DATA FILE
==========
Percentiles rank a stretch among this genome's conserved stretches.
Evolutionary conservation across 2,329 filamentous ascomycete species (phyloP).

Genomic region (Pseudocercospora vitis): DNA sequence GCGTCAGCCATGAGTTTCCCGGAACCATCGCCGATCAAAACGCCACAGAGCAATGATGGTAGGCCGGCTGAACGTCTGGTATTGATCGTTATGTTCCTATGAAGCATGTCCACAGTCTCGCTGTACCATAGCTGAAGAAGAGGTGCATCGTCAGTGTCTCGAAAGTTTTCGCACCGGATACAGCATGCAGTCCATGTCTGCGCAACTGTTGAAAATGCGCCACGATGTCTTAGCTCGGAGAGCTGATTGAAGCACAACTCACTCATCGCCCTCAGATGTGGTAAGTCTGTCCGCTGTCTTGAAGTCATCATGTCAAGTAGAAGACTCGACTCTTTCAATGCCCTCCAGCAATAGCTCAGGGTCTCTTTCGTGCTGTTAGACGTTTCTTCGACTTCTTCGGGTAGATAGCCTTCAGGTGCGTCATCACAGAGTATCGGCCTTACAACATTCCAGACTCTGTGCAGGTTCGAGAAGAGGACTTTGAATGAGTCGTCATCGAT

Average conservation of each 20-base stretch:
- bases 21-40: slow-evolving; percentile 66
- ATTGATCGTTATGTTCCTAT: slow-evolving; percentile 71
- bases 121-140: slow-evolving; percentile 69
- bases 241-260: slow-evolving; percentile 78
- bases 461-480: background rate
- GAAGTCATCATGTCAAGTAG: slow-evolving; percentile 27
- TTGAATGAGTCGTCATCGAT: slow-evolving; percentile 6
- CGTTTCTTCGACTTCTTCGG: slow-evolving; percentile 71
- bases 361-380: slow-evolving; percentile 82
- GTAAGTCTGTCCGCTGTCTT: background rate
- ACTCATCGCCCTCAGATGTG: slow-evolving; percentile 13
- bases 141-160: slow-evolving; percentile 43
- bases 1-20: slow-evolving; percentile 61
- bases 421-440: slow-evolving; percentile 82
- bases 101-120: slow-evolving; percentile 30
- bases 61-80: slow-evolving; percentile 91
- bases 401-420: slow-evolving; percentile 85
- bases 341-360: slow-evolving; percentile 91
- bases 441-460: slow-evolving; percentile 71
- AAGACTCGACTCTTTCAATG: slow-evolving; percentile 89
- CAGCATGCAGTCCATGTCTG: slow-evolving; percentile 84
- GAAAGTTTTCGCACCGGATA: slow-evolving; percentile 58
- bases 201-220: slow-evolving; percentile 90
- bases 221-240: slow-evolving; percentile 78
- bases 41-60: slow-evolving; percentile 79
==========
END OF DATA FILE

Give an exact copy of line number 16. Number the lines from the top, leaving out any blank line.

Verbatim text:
- bases 141-160: slow-evolving; percentile 43